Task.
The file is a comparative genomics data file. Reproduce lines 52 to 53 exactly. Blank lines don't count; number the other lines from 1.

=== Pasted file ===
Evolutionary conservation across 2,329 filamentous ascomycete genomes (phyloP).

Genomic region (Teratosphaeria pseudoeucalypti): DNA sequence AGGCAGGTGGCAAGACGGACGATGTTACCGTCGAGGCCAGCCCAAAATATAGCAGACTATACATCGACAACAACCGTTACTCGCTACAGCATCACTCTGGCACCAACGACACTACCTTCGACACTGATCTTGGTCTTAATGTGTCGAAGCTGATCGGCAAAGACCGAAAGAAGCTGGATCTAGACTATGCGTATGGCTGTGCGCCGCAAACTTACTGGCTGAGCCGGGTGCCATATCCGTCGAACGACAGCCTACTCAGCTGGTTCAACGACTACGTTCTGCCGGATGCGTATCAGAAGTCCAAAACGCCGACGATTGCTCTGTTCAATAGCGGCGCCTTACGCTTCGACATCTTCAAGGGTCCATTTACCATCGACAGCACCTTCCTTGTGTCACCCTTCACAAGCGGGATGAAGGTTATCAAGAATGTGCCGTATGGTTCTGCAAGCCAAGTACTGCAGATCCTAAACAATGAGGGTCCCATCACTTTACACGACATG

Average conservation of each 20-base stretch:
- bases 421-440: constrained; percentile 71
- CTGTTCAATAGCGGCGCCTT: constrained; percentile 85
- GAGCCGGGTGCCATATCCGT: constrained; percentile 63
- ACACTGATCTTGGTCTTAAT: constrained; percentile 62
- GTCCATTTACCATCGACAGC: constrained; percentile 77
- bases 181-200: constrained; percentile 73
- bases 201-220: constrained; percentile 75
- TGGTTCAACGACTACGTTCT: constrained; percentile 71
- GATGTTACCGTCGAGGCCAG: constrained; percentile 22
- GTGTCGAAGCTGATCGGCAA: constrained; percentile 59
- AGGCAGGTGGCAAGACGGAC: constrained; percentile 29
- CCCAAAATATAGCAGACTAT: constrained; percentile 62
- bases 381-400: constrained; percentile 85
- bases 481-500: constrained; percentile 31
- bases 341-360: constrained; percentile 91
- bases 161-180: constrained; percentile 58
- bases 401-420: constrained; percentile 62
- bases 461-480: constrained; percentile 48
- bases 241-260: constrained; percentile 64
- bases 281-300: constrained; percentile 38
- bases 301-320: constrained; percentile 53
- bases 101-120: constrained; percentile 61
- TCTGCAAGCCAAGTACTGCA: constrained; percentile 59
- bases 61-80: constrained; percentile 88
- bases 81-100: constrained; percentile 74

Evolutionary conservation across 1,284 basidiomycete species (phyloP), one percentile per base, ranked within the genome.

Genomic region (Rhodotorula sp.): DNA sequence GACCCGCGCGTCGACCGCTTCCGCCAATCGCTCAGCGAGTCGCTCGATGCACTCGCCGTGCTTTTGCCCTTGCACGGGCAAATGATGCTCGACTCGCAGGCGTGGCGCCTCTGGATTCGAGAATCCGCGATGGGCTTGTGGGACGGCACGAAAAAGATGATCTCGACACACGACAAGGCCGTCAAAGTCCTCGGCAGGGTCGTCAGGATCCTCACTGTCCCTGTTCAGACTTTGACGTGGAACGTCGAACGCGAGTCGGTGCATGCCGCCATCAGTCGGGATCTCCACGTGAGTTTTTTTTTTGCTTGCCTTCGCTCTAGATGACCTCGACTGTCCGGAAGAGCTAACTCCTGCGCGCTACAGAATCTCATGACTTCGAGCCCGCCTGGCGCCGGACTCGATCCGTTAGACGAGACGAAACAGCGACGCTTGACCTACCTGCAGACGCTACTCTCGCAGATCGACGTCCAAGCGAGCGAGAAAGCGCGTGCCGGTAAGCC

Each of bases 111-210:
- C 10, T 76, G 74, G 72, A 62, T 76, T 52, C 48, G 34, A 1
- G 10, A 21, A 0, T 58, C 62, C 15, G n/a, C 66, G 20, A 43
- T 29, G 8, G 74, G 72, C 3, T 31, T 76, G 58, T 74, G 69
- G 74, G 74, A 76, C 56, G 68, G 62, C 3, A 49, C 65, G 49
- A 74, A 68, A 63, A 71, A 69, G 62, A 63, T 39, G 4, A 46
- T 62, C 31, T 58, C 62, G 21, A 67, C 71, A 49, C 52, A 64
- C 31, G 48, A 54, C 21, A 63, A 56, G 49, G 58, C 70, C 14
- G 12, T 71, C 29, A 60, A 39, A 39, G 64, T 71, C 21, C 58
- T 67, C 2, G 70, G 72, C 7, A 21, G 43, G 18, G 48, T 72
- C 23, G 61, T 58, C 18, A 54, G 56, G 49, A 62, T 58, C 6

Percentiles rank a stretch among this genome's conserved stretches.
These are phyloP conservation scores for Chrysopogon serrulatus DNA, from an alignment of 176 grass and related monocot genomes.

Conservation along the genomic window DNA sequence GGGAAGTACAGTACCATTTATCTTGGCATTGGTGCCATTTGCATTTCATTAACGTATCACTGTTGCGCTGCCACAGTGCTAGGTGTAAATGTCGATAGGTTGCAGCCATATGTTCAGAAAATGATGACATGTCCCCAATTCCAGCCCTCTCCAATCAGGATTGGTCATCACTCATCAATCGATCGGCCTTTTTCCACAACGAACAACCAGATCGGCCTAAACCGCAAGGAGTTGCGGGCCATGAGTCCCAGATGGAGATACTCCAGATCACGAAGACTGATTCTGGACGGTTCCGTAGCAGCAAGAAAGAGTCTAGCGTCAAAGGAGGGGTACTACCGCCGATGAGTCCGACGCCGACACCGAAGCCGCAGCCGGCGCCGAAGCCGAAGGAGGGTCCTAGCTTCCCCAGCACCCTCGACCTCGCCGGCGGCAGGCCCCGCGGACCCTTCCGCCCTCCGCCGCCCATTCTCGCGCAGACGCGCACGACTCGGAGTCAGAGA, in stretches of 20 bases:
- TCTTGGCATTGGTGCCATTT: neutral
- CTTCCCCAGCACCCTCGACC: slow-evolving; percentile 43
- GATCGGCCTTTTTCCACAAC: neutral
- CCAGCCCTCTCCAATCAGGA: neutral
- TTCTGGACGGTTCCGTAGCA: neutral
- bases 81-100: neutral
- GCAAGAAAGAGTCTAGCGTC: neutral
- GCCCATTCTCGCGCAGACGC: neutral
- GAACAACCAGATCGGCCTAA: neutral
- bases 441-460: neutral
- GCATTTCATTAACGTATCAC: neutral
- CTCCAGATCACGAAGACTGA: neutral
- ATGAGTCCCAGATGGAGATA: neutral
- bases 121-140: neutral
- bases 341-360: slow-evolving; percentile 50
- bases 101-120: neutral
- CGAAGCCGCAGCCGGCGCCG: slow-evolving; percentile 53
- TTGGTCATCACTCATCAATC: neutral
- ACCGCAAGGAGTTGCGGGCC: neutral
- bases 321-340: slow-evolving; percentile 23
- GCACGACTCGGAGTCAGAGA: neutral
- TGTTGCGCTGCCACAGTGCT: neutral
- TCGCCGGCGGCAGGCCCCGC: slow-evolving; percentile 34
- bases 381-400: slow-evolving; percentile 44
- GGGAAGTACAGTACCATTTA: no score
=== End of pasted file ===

- GCCCATTCTCGCGCAGACGC: neutral
- GAACAACCAGATCGGCCTAA: neutral